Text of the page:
T-Mobile's comeback plan: Is it enough?

T-Mobile plans to invest $4 billion to upgrade its network and roll out 4G LTE, and its CEO will focus on improving the brand and customer satisfaction. But deep challenges remain.

Roger Cheng Former Executive Editor / Head of News
Roger Cheng (he/him/his) was the executive editor in charge of CNET News, managing everything from daily breaking news to in-depth investigative packages. Prior to this, he was on the telecommunications beat and wrote for Dow Jones Newswires and The Wall Street Journal for nearly a decade and got his start writing and laying out pages at a local paper in Southern California. He's a devoted Trojan alum and thinks sleep is the perfect -- if unattainable -- hobby for a parent.
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  • SABEW Best in Business 2011 Award for Breaking News Coverage, Eddie Award in 2020 for 5G coverage, runner-up National Arts & Entertainment Journalism Award for culture analysis.
Roger Cheng
6 min read
T-Mobile USA's revamped retail stores, part of its bid to turn itself around last year. T-Mobile USA

T-Mobile USA faces a daunting uphill climb as it looks to turn itself around.

The nation's fourth-largest wireless provider, two months removed from a failed attempt to merge with AT&T, today laid out its comeback plan, which includes improving its existing network and deploying 4G LTE by 2013. Parent Deutsche Telekom has committed to investing $4 billion in the business, and signaled a willingness to explore other options, which could include an initial public offering or the sale of assets.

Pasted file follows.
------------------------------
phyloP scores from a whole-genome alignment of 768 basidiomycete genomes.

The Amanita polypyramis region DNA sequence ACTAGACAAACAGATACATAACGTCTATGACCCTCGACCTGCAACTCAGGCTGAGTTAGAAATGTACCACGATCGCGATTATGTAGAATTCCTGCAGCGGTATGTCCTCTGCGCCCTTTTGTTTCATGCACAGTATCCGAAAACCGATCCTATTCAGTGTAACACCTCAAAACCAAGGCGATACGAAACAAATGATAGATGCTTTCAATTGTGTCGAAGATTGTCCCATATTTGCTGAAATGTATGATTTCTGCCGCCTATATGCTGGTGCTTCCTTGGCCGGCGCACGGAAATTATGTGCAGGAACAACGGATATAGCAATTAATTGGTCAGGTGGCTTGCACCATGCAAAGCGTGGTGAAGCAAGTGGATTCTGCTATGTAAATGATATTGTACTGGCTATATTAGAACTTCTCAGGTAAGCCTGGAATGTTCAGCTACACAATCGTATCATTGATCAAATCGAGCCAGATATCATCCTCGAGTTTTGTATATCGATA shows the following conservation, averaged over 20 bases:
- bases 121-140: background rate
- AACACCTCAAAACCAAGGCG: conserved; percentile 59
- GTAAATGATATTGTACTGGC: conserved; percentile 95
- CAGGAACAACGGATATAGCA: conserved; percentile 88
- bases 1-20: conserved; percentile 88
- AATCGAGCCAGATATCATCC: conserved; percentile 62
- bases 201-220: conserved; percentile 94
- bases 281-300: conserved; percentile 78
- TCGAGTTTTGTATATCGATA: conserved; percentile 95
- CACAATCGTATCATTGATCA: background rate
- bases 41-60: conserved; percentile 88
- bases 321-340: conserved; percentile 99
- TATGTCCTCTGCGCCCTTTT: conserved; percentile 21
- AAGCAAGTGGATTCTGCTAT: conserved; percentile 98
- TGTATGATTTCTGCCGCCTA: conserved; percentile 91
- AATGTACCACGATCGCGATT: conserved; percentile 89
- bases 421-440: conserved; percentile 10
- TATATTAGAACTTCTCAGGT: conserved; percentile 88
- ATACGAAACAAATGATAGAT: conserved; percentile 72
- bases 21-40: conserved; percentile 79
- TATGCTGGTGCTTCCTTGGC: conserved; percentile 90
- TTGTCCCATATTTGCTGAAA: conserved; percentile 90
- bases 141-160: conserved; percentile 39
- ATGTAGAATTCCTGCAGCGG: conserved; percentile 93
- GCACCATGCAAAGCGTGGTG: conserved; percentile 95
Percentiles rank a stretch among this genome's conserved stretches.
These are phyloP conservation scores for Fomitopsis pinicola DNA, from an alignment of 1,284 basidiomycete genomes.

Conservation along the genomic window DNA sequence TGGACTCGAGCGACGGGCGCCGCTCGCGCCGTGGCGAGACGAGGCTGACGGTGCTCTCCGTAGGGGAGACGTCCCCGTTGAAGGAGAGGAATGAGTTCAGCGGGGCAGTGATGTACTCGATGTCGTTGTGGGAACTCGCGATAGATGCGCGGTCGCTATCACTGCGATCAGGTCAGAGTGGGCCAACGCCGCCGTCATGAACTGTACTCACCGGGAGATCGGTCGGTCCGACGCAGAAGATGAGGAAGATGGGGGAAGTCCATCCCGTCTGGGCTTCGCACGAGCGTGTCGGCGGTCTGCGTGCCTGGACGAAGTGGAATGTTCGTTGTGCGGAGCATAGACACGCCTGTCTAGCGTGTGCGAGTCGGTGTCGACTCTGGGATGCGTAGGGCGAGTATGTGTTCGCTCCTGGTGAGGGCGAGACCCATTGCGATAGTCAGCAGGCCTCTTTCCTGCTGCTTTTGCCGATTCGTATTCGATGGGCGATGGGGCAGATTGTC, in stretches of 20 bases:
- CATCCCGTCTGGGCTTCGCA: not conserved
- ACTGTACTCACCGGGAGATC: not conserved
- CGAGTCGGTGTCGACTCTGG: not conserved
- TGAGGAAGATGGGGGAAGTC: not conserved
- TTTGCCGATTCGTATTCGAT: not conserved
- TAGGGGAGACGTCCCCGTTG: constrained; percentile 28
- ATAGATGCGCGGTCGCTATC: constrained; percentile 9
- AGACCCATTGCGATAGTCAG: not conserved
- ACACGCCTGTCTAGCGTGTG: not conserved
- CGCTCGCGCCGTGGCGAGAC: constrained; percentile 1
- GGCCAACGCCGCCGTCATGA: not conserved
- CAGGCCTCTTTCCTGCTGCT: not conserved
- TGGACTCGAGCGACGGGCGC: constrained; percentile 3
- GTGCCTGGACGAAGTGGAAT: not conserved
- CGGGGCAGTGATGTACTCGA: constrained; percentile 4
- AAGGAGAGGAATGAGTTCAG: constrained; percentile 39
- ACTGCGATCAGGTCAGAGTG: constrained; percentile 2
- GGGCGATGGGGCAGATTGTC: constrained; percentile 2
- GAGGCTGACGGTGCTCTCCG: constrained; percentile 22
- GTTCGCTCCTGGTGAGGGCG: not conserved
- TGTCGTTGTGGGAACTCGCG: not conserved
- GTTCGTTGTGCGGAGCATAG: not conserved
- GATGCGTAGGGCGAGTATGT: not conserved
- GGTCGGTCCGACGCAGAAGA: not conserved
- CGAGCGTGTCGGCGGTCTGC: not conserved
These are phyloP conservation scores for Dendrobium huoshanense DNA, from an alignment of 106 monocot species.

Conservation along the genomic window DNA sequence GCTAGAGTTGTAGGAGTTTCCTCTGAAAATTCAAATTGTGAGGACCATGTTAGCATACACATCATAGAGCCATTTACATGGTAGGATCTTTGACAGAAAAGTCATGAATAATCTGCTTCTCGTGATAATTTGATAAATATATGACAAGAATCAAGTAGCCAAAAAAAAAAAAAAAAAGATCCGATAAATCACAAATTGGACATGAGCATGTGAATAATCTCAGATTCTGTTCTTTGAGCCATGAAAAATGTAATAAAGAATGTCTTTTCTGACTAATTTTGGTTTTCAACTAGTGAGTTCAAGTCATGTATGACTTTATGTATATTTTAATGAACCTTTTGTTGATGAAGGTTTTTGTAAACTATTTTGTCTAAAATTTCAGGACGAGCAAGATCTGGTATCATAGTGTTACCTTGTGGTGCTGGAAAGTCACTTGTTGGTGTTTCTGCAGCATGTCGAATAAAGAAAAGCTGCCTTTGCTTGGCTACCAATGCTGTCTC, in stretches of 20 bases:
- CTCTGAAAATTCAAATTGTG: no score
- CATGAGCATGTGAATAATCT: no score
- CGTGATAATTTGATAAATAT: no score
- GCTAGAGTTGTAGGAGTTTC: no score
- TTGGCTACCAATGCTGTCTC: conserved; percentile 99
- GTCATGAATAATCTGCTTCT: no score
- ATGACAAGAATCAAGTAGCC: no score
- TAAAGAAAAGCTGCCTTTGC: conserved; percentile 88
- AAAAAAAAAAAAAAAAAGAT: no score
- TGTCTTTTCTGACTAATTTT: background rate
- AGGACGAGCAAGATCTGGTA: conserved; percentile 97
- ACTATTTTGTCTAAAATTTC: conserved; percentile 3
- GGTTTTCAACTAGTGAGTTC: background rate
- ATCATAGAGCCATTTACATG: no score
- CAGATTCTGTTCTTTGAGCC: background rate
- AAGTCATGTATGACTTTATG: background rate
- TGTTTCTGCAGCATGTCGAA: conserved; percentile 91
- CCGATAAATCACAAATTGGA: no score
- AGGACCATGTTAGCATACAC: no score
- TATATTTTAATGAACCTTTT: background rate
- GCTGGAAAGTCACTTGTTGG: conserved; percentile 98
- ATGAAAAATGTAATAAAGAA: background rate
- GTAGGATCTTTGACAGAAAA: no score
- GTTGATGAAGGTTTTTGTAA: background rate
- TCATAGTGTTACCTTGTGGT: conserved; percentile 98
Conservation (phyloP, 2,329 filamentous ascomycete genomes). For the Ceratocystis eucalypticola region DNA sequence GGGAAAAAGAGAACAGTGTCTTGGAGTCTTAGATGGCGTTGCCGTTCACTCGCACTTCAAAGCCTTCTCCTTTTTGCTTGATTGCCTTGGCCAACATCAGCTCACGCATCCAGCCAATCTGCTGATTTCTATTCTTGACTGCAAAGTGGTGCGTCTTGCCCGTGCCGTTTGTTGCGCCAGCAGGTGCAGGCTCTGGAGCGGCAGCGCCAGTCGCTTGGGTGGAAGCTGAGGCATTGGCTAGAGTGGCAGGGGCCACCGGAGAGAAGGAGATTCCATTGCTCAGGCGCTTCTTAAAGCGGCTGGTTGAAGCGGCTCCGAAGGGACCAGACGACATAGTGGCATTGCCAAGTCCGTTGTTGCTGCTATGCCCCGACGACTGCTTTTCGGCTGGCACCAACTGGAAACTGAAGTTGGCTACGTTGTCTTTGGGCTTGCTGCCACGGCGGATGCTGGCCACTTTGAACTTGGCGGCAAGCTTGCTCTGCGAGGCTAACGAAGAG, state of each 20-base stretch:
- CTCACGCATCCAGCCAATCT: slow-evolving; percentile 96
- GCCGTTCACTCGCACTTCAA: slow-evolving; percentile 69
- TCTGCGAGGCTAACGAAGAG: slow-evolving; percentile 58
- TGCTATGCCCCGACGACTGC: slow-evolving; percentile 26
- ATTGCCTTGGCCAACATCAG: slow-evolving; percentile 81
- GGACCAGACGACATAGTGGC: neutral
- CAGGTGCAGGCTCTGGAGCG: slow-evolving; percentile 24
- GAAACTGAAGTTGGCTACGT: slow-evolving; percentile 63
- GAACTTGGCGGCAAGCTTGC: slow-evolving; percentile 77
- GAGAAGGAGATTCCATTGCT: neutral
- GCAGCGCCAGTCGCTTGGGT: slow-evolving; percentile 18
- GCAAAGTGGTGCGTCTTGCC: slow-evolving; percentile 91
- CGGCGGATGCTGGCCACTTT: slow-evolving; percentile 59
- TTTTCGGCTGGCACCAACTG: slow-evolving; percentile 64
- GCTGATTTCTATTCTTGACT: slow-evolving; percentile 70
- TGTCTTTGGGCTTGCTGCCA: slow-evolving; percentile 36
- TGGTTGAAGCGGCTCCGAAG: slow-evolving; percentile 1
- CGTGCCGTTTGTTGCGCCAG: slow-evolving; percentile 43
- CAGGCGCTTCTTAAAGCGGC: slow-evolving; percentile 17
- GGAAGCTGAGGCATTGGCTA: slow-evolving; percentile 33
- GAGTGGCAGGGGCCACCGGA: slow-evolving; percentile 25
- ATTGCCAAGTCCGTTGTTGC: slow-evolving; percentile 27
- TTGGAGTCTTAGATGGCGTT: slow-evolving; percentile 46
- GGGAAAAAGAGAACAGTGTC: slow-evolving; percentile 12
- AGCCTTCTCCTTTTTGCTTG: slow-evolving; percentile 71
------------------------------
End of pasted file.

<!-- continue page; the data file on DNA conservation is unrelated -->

That T-Mobile is investing in its network and getting serious again about winning back customers is positive for a business that remained stagnant last year amid a looming takeover. But its challenges are legion. The carrier's fourth-quarter results saw the carrier take another step back, which CEO Philipp Humm blamed on the introduction of the iPhone 4S. Some also question the company's ability to remain competitive given its relatively weak spectrum position and investment.

"Even with the new LTE strategy, there are significant challenges ahead," said Jan Dawson, an analyst at research firm Ovum. "T-Mobile will be late to the LTE party, and its coverage will lag its major competitors for some time."

T-Mobile is once again embracing its upstart challenger role in the industry because it has little other choice. More than at any point in its history, T-Mobile is on the outside looking in. It's the only national carrier still seeing massive subscriber losses, and is the only one that still lacks the iPhone. Humm said that with the cloud of AT&T cleared away, the company can go back to aggressively going after consumers through price and the strength of its offering.

"The AT&T deal obviously had a negative impact," Humm said in an interview. "It's a good chance to reinvigorate our brand."

Bringing T-Mobile back
Humm blamed the uncertainty caused by the AT&T deal for T-Mobile's deteriorating brand, a lower customer service rating, and lost customers. The company also halted projects while the merger was being evaluated that are now in the process of getting spun up again.